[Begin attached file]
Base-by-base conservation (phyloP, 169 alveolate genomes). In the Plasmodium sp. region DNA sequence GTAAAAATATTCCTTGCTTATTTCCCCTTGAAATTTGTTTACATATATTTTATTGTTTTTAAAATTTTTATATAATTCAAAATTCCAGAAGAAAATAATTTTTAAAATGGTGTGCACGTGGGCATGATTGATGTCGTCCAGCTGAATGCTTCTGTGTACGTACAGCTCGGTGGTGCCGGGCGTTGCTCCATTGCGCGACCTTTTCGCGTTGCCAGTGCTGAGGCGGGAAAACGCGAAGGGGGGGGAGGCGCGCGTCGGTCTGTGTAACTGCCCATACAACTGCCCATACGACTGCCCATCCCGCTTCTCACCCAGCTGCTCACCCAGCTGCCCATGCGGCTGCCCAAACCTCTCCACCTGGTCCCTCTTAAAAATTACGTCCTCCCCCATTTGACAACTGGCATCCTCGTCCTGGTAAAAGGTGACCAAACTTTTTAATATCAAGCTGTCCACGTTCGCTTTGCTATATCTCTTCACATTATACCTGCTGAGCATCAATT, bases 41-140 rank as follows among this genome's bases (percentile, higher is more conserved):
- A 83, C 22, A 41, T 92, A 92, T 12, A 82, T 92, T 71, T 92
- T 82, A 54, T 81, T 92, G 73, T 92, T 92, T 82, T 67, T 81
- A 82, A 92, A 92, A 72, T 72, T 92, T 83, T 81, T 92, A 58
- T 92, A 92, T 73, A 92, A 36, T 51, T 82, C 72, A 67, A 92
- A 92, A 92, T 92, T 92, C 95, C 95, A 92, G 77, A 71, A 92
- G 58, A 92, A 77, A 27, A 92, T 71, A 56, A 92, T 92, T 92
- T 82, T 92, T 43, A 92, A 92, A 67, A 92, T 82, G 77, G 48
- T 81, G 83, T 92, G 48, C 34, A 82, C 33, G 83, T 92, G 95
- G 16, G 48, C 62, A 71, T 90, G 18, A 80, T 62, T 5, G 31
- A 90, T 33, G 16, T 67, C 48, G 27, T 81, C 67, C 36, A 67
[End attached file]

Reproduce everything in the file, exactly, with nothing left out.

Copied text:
Base-by-base conservation (phyloP, 169 alveolate genomes). In the Plasmodium sp. region DNA sequence GTAAAAATATTCCTTGCTTATTTCCCCTTGAAATTTGTTTACATATATTTTATTGTTTTTAAAATTTTTATATAATTCAAAATTCCAGAAGAAAATAATTTTTAAAATGGTGTGCACGTGGGCATGATTGATGTCGTCCAGCTGAATGCTTCTGTGTACGTACAGCTCGGTGGTGCCGGGCGTTGCTCCATTGCGCGACCTTTTCGCGTTGCCAGTGCTGAGGCGGGAAAACGCGAAGGGGGGGGAGGCGCGCGTCGGTCTGTGTAACTGCCCATACAACTGCCCATACGACTGCCCATCCCGCTTCTCACCCAGCTGCTCACCCAGCTGCCCATGCGGCTGCCCAAACCTCTCCACCTGGTCCCTCTTAAAAATTACGTCCTCCCCCATTTGACAACTGGCATCCTCGTCCTGGTAAAAGGTGACCAAACTTTTTAATATCAAGCTGTCCACGTTCGCTTTGCTATATCTCTTCACATTATACCTGCTGAGCATCAATT, bases 41-140 rank as follows among this genome's bases (percentile, higher is more conserved):
- A 83, C 22, A 41, T 92, A 92, T 12, A 82, T 92, T 71, T 92
- T 82, A 54, T 81, T 92, G 73, T 92, T 92, T 82, T 67, T 81
- A 82, A 92, A 92, A 72, T 72, T 92, T 83, T 81, T 92, A 58
- T 92, A 92, T 73, A 92, A 36, T 51, T 82, C 72, A 67, A 92
- A 92, A 92, T 92, T 92, C 95, C 95, A 92, G 77, A 71, A 92
- G 58, A 92, A 77, A 27, A 92, T 71, A 56, A 92, T 92, T 92
- T 82, T 92, T 43, A 92, A 92, A 67, A 92, T 82, G 77, G 48
- T 81, G 83, T 92, G 48, C 34, A 82, C 33, G 83, T 92, G 95
- G 16, G 48, C 62, A 71, T 90, G 18, A 80, T 62, T 5, G 31
- A 90, T 33, G 16, T 67, C 48, G 27, T 81, C 67, C 36, A 67